The riveting rescue images were broadcast live throughout much of the Middle East, Asia, Europe and Africa throughout the night and during the day, drawing round-the-clock coverage from many cable outlets.

State broadcaster China Central Television ran a segment on its evening broadcast, while the official Chinese news agency Xinhua carried an editorial praising the rescue: "For more than two months, the miners, families, citizens and the government all have created a miracle of life. The rescue reflects the shining moment of human nature."

China's avid interest is partly a reflection of its own sensitivity to mining issues. China's mining industry is considered by far the world's deadliest, with more than 2,600 coal miners killed last year by accidents and blasts. Those figures reflect a decrease from previous years as the government moved to improve safety by shutting down many illegal mines.

In Seoul, the miners were a top news item on numerous media outlets, with 24-hour all-news channel YTN closely following the rescue.

The Korea Economic Daily also ran a photo showing Chilean President Sebastian Pinera hugging a rescued miner on its front page with a headline reading: "A 69-day miracle ... trapped Chilean miners pulled out."

Clifford Aron, an American businessman who lives in Poland, said he was deeply moved by the heroism of the miners and the quality of Chile's leaders.

"The obvious contrast is with America," said Aron, a 52-year-old Brooklyn native. "With Hurricane Katrina, the Bush administration was completely incompetent and out to lunch on the human tragedy; with the BP oil spill, the Obama approach was to punt over responsibility to BP. The Chileans have shown us what leadership and crisis management is all about. Lives were at stake and the whole machinery of government snapped into action."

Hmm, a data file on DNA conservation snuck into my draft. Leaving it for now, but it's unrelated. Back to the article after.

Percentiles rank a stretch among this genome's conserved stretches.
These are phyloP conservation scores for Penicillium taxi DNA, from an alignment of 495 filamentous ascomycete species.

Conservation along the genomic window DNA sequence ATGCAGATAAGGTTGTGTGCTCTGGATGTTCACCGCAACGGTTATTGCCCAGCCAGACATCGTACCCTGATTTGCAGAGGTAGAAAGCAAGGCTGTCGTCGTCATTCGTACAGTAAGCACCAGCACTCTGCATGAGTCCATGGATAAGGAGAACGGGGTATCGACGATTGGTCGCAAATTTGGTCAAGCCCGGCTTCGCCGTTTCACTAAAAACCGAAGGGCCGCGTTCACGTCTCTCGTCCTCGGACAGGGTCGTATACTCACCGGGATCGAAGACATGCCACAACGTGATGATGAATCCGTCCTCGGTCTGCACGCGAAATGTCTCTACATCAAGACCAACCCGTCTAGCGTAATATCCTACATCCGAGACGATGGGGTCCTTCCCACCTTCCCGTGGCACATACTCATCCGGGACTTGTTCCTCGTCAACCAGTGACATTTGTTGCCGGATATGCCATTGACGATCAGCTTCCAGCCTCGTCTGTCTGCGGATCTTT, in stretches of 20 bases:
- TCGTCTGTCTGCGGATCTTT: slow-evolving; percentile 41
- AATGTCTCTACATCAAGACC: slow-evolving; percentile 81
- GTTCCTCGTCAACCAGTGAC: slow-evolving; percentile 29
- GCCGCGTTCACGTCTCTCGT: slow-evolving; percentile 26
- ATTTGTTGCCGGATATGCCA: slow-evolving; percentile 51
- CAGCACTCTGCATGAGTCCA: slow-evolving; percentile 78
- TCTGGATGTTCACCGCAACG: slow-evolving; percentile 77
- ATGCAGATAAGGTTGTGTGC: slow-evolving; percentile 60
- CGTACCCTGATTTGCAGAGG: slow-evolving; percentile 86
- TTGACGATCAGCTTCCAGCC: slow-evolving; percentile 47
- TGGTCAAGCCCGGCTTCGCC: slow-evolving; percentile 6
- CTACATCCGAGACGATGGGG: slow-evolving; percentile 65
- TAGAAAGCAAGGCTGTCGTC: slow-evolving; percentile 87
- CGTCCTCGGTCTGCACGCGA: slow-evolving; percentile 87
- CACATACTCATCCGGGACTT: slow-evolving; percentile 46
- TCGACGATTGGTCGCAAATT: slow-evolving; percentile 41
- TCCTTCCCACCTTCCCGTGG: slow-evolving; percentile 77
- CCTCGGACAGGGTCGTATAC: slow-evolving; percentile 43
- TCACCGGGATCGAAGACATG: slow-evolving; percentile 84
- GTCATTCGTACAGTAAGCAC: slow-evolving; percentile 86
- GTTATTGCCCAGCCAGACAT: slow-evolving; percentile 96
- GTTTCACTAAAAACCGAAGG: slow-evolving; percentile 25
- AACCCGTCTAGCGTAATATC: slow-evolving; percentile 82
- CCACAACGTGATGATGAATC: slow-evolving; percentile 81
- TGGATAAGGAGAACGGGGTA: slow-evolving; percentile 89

He said the miners show stunning resilience.

"This was the most amazing story I had ever seen," he said. "Those miners are the greatest heroes I can think of — for their endurance and solidarity in the most unimaginable conditions. What an inspiration to us all to learn how to get along."

The TV coverage also had special resonance for Todd Russell and Brant Webb, two Australian miners who were trapped by an earthquake more than half than a mile (a kilometer) underground for two weeks in 2006. Both said they were overcome by emotion as they watched from half a world away.

But Russell, 38, warned that the freed miners face a harsh adjustment. He has suffered from insomnia and nightmares since his rescue and has been diagnosed with post traumatic stress disorder, which he blames for the collapse of his marriage.

"They've got a long way to go," he told Australia's Nine Network television. "They're only in the early stages of their release."

The Chamber of Mines of South Africa, which has the deepest mines in the world, sent a message of congratulations to their counterparts in Chile.

"We have been encouraged by the ingenuity of those responsible for the rescue operation," said acting CEO Peter Bunkell, who said serious technical challenges had to be overcome to get the men out alive.

In Germany, Foreign Minister Guido Westerwelle rejoiced.

"What's happening here is a little modern miracle," he said on Germany's ARD television. "I would like to express my respect for the Chilean government and also the Chilean people, who are now celebrating in joy but of course held out for weeks, didn't give up on anyone and worked to protect and save every life."